Authored by Michelle Carniaux and Michael E. Sander
What happens when trials are instituted based on five inter partes review petitions filed by four petitioners, targeting just three claims in a single patent? This situation arose in connection with a patent owned by B.E. Tech., and recently resulted in five Final Written Decisions canceling the challenged claims. See IPR2014-00029 (Sony Mobile); IPR2014-00031 (Google); IPR2014-00033 (Google); IPR2014-00040 (Microsoft); IPR2014-00044 (Samsung).
The Board was faced with an administrative challenge: the parties did not move to join their respective cases, but the Board clearly had a desire to maintain a consistent schedule across the pending proceedings to streamline the cases and avoid inconsistent decisions. To further this end, rather than join the cases, the Board synchronized the procedural schedules, with the oral hearing for each of the five cases being scheduled for the same day. At the request of the parties, the Board agreed to conduct a single consolidated oral hearing. See IPR2014-0029, No. 27 Order – Trial Hearing (Nov. 10, 2014). The five Final Written Decisions reference different evidence (the petitioners each used a different expert and expert declaration), but have many parallels in reasoning.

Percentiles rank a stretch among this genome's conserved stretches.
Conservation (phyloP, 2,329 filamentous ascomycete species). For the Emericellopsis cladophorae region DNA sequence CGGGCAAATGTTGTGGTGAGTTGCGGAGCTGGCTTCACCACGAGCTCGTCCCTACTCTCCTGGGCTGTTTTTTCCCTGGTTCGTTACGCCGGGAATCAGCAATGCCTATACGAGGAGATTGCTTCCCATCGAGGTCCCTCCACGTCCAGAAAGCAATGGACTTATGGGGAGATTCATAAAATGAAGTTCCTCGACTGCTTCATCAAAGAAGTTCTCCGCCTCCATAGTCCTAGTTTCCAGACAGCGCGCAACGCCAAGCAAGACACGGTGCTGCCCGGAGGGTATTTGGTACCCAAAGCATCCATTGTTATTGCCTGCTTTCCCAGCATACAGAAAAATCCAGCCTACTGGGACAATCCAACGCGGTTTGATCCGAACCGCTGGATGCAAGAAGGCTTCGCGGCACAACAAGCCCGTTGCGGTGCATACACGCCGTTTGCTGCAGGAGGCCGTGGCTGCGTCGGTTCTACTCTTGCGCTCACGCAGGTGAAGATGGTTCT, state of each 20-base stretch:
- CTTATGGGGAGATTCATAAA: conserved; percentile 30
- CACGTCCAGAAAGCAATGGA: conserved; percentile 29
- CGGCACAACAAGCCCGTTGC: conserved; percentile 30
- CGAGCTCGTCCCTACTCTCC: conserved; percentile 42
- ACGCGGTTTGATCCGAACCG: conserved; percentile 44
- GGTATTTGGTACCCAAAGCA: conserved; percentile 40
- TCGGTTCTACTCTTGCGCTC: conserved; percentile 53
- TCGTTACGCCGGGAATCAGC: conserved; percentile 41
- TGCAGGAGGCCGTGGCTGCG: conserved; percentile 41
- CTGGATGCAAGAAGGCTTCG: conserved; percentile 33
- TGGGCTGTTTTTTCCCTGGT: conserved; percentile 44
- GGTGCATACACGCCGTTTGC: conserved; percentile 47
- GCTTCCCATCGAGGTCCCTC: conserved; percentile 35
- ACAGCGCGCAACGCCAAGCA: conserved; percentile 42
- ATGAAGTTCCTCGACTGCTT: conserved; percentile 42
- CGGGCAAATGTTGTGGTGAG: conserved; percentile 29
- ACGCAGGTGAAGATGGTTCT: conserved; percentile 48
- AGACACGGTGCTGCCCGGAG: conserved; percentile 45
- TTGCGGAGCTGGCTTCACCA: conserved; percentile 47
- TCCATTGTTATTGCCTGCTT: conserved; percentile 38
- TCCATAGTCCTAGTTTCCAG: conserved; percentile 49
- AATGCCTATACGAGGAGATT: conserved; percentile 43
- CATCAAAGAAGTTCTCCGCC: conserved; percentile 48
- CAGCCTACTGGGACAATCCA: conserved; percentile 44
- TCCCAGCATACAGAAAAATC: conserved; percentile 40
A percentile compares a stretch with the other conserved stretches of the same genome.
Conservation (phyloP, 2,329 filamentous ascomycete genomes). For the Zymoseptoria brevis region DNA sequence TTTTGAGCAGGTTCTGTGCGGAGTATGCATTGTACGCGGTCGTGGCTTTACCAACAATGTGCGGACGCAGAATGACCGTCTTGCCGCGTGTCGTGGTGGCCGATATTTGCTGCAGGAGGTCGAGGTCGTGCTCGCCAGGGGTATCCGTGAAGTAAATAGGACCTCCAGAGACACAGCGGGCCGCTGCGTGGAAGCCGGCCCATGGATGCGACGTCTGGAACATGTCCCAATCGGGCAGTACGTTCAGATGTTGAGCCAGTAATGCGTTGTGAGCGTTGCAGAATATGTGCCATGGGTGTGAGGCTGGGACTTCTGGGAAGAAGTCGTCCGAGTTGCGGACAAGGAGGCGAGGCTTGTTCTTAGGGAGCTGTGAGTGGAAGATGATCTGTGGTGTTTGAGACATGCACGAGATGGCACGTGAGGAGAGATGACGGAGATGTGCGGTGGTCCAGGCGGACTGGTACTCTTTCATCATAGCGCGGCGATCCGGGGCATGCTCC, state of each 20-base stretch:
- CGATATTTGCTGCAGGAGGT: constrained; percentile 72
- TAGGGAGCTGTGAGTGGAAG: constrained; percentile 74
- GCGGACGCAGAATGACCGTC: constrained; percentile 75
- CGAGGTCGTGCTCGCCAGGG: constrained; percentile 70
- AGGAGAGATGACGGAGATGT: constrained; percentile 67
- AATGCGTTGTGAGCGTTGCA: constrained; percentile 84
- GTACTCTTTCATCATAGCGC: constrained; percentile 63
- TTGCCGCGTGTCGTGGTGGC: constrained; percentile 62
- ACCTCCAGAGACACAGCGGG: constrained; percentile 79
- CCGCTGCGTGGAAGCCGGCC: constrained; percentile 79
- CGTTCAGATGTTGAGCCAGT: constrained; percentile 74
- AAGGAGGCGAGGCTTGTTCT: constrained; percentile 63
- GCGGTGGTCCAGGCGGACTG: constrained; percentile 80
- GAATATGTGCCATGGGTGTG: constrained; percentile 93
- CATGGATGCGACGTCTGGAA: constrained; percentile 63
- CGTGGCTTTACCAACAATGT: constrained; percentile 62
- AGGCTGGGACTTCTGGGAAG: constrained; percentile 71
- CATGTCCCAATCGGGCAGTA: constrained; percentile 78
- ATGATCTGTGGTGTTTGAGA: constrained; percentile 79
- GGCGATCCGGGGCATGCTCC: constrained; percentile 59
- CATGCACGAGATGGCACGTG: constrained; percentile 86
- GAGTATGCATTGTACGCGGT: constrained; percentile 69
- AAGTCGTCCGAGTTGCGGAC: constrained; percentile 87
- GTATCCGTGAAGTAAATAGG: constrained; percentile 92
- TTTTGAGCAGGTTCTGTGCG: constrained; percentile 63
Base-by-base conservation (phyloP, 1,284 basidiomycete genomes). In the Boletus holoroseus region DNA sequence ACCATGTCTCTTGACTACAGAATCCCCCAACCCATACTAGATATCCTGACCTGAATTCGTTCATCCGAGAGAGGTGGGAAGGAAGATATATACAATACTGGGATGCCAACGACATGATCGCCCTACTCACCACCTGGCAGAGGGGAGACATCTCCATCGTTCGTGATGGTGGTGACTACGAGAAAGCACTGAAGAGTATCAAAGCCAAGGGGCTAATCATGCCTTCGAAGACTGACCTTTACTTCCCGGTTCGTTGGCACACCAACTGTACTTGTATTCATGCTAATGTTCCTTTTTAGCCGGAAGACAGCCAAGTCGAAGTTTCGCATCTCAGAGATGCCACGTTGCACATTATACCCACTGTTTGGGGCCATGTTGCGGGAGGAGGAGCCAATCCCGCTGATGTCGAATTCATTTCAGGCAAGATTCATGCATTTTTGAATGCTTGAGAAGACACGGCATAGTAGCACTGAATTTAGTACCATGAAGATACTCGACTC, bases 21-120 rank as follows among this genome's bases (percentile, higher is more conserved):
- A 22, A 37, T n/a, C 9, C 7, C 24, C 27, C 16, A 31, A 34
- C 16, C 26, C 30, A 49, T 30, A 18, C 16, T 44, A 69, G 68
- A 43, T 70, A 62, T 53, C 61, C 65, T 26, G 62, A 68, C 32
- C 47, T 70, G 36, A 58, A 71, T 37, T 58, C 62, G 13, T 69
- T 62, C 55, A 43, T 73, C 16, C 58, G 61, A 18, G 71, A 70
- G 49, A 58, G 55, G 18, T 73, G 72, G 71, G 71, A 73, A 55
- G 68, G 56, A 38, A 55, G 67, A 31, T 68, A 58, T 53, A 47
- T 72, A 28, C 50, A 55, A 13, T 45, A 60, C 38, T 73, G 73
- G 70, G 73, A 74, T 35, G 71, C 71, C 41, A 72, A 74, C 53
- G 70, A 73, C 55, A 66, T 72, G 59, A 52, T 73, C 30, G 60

This set of IPRs represents an example of the Board efficiently handling a set of cases in order to increase the efficiencies for all parties involved.
Disclosure: John Flock, Paul Qualey, and Michael Sander of Kenyon & Kenyon LLP represented Sony Mobile in the aforementioned matter.